Neurologist Yafa Minazad is no stranger to the challenges independent practices face, including declining reimbursement, increasing overhead, and costly EHR implementations. But unlike many other independent physicians, Minazad, who practices in Pasadena, Calif., would not add increasing pressure and competition from larger healthcare systems to that list.
That's because Minazad and her four partners have found a way to form a collaborative relationship with the nearby hospital, rather than a competitive one. It began, she says, as soon as she opened her practice (then as a solo physician) in 2005. "Right off the bat I was partnering with the hospital, trying to help them bring the expertise in to set up a neurophysiology lab while establishing my own practice," says Minazad, who has a subspecialty in neurophysiology. "It was a very collaborative and mutually beneficial relationship between my practice and the hospital."
Since then, Minazad and her partners have assisted the hospital with forming several innovative programs, including a stroke program, a headache institute, a memory and cognitive clinic, and a neuromuscular clinic. Though the partners are not employed by the hospital, they oversee these departments in administrative roles. "These are the type of programs that could not be built and put together without the expertise of the physician or the resources and the vision of an institution such as a hospital in the community," says Minazad."I don't think if we were employed it would necessarily be to their benefit, and despite the headaches of being in an independent situation, from the personality standpoint, it works best for me and also for my partners."
While Minazad has a strong relationship with the hospital near her practice, not all physicians are so lucky. From changing referral patterns due to health reform initiatives to increased preference for employment among up-and-coming younger physicians, many factors are making it more difficult for independent practices to thrive alongside larger healthcare systems. Here are three of the biggest challenges private practices face, and how medical practice consultants say they should respond.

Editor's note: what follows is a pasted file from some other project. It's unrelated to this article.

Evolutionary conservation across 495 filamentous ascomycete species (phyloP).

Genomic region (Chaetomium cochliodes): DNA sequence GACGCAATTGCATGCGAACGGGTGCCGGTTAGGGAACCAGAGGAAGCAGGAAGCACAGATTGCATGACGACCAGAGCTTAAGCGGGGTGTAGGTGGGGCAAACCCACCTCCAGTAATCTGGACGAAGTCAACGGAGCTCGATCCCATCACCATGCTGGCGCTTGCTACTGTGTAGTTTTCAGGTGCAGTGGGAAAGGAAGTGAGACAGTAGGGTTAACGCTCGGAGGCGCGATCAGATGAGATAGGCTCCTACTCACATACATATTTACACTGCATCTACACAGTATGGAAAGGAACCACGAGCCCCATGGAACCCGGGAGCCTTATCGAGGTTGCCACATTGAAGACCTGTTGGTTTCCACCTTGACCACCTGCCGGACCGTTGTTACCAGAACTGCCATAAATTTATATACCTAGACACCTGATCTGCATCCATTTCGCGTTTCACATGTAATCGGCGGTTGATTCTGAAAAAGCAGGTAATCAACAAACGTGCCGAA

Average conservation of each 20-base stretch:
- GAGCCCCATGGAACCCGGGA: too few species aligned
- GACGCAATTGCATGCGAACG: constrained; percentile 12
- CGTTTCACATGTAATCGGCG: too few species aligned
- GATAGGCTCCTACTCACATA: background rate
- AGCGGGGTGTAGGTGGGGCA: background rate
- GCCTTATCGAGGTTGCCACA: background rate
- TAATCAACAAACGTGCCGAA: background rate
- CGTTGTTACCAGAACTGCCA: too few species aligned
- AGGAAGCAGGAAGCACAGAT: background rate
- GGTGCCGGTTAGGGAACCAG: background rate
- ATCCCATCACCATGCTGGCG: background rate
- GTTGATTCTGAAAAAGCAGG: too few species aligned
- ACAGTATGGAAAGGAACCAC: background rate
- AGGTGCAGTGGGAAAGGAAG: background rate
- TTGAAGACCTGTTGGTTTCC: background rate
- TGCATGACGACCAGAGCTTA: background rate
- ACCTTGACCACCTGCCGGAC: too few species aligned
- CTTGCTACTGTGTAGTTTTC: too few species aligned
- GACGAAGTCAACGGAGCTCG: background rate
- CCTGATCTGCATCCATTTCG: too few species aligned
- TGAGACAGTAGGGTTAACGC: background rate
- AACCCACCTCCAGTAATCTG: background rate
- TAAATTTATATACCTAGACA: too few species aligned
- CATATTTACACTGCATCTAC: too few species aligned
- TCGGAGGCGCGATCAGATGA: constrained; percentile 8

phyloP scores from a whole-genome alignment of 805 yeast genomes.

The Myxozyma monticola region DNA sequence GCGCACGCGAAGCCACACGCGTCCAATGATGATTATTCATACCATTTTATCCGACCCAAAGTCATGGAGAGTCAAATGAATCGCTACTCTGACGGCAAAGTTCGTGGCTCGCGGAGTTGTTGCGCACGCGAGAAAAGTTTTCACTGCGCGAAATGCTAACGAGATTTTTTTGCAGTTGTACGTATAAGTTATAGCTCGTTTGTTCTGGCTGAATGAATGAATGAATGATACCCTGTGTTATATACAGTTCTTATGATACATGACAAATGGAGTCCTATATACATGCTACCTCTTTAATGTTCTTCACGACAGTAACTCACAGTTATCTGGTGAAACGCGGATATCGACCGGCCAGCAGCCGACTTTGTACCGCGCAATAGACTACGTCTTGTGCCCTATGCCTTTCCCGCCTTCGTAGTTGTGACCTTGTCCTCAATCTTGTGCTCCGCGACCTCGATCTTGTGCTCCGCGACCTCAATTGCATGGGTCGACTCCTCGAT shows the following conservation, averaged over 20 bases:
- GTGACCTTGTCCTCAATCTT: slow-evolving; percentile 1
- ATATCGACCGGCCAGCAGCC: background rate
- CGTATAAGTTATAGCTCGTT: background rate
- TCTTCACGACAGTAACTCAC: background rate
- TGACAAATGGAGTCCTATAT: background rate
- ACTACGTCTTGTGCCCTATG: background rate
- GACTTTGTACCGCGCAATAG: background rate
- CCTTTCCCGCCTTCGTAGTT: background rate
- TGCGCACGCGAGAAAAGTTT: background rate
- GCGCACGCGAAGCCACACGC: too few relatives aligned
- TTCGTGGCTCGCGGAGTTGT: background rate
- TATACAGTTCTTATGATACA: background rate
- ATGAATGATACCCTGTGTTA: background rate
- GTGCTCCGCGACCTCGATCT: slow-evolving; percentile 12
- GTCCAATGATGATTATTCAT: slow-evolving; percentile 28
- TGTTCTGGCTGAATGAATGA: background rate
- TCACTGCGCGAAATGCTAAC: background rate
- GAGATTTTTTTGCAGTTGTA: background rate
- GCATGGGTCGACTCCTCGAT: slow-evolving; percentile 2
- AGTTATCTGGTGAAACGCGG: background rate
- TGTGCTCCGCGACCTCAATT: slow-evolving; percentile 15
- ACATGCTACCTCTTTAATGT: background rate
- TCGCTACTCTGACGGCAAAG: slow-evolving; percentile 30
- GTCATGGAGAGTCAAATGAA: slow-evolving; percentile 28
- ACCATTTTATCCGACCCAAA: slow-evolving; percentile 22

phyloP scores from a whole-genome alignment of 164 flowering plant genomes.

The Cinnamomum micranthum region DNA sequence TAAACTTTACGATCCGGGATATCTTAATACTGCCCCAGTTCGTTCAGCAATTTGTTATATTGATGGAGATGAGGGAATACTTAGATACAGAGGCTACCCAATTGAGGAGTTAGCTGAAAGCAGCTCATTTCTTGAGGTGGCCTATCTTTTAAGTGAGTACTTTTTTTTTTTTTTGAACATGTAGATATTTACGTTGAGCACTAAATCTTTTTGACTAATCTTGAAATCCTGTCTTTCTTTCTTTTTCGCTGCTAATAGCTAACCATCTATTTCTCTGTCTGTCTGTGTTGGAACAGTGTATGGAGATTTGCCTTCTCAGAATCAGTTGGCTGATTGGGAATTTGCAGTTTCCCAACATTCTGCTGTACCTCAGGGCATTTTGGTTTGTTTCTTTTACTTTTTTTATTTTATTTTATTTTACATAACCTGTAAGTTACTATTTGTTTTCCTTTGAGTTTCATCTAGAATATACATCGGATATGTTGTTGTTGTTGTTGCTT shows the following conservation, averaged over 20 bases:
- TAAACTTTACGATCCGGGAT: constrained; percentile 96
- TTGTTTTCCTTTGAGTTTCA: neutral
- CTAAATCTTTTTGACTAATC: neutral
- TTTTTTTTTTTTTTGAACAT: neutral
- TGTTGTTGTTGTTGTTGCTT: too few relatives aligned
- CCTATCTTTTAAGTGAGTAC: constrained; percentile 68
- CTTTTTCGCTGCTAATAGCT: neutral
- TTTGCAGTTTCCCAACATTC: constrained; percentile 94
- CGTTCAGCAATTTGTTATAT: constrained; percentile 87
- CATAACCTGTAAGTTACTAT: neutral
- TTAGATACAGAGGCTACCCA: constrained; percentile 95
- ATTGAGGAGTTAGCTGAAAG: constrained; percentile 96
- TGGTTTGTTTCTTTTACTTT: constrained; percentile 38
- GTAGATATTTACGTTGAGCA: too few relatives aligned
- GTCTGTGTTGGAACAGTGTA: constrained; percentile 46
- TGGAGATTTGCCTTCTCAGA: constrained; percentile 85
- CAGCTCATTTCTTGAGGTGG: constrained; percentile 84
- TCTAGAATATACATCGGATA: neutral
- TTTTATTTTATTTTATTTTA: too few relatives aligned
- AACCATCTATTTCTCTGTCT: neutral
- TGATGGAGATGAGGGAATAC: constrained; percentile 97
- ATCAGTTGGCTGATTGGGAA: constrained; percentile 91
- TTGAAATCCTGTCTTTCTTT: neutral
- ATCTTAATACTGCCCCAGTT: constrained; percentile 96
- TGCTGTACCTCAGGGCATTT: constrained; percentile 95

Problem: The hospital is stealing your patients
Practices that choose to remain independent are feeling the pinch from every angle. Between 2012 and 2013, average commercial payer reimbursement for all new and established office visits fell nearly 9 percent, according to Physicians Practice's 2013 Fee Schedule Survey. That's on top of a 10 percent decline between 2011 and 2012.
These reimbursement declines and other financial and operational challenges are pushing many practices to sell to larger healthcare systems. In fact, 60 percent of the hospital acquisitions completed in 2013 were initiated by the sellers, according to a 2013 survey of 100 hospital executives conducted by healthcare staffing firm Jackson Healthcare.
As hospitals acquire more practices, physicians who choose to remain independent are facing additional challenges. Consider, for instance, an independent specialist in a region where a hospital is purchasing most of the nearby practices. That physician will likely see his referrals fall, as the hospital pressures its recently acquired practices to refer within the system, says Kenneth T. Hertz, a principal with the Medical Group Management Association (MGMA) Health Care Consulting Group. "All of a sudden their referral sources are being encouraged to refer elsewhere."
New payment models, such as accountable care organizations (ACOs) and bundled payments, may further strain referrals for independent specialists. The results of Physicians Practice's 2014 Staff Salary Survey indicate that nearly one-quarter of practices are already participating in ACOs. As that percentage grows, more non-participants may begin feeling the effects. That's because participants in such models receive higher pay if they improve the quality of care provided to patients while decreasing costs. As a result, most ACO participants will strive to keep patient referrals within the network of participating providers so that they have more control over each patient's care.